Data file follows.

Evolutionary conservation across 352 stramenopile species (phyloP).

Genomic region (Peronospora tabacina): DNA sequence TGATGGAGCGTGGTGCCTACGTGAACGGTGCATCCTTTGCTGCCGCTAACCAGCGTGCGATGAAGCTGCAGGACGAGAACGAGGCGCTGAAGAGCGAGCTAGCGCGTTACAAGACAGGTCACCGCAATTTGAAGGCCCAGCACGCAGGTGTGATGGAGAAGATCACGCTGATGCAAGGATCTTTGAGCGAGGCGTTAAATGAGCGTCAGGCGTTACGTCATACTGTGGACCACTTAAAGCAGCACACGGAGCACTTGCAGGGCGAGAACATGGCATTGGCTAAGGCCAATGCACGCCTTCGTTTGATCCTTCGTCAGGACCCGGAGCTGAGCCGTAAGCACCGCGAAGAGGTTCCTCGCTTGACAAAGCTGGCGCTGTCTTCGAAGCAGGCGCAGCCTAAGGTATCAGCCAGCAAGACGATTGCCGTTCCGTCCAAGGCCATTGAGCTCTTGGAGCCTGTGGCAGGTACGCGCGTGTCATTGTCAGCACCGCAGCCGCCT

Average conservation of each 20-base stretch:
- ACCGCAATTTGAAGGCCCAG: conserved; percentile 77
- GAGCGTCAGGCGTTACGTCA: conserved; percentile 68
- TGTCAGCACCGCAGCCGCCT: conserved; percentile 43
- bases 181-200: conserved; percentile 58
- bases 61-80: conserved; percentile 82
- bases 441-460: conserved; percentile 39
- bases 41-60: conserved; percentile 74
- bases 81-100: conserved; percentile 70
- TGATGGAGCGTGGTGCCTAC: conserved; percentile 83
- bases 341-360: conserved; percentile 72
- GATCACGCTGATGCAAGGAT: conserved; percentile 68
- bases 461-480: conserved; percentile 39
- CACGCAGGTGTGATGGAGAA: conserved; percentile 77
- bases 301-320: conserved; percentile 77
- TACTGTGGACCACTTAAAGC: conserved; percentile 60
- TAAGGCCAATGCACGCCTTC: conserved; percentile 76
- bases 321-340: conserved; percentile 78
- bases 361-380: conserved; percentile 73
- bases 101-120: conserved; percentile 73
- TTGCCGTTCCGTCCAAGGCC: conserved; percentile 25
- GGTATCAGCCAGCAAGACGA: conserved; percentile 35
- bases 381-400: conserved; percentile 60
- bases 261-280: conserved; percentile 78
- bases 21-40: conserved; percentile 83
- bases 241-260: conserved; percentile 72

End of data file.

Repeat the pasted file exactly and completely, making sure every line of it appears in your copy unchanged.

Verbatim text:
Evolutionary conservation across 352 stramenopile species (phyloP).

Genomic region (Peronospora tabacina): DNA sequence TGATGGAGCGTGGTGCCTACGTGAACGGTGCATCCTTTGCTGCCGCTAACCAGCGTGCGATGAAGCTGCAGGACGAGAACGAGGCGCTGAAGAGCGAGCTAGCGCGTTACAAGACAGGTCACCGCAATTTGAAGGCCCAGCACGCAGGTGTGATGGAGAAGATCACGCTGATGCAAGGATCTTTGAGCGAGGCGTTAAATGAGCGTCAGGCGTTACGTCATACTGTGGACCACTTAAAGCAGCACACGGAGCACTTGCAGGGCGAGAACATGGCATTGGCTAAGGCCAATGCACGCCTTCGTTTGATCCTTCGTCAGGACCCGGAGCTGAGCCGTAAGCACCGCGAAGAGGTTCCTCGCTTGACAAAGCTGGCGCTGTCTTCGAAGCAGGCGCAGCCTAAGGTATCAGCCAGCAAGACGATTGCCGTTCCGTCCAAGGCCATTGAGCTCTTGGAGCCTGTGGCAGGTACGCGCGTGTCATTGTCAGCACCGCAGCCGCCT

Average conservation of each 20-base stretch:
- ACCGCAATTTGAAGGCCCAG: conserved; percentile 77
- GAGCGTCAGGCGTTACGTCA: conserved; percentile 68
- TGTCAGCACCGCAGCCGCCT: conserved; percentile 43
- bases 181-200: conserved; percentile 58
- bases 61-80: conserved; percentile 82
- bases 441-460: conserved; percentile 39
- bases 41-60: conserved; percentile 74
- bases 81-100: conserved; percentile 70
- TGATGGAGCGTGGTGCCTAC: conserved; percentile 83
- bases 341-360: conserved; percentile 72
- GATCACGCTGATGCAAGGAT: conserved; percentile 68
- bases 461-480: conserved; percentile 39
- CACGCAGGTGTGATGGAGAA: conserved; percentile 77
- bases 301-320: conserved; percentile 77
- TACTGTGGACCACTTAAAGC: conserved; percentile 60
- TAAGGCCAATGCACGCCTTC: conserved; percentile 76
- bases 321-340: conserved; percentile 78
- bases 361-380: conserved; percentile 73
- bases 101-120: conserved; percentile 73
- TTGCCGTTCCGTCCAAGGCC: conserved; percentile 25
- GGTATCAGCCAGCAAGACGA: conserved; percentile 35
- bases 381-400: conserved; percentile 60
- bases 261-280: conserved; percentile 78
- bases 21-40: conserved; percentile 83
- bases 241-260: conserved; percentile 72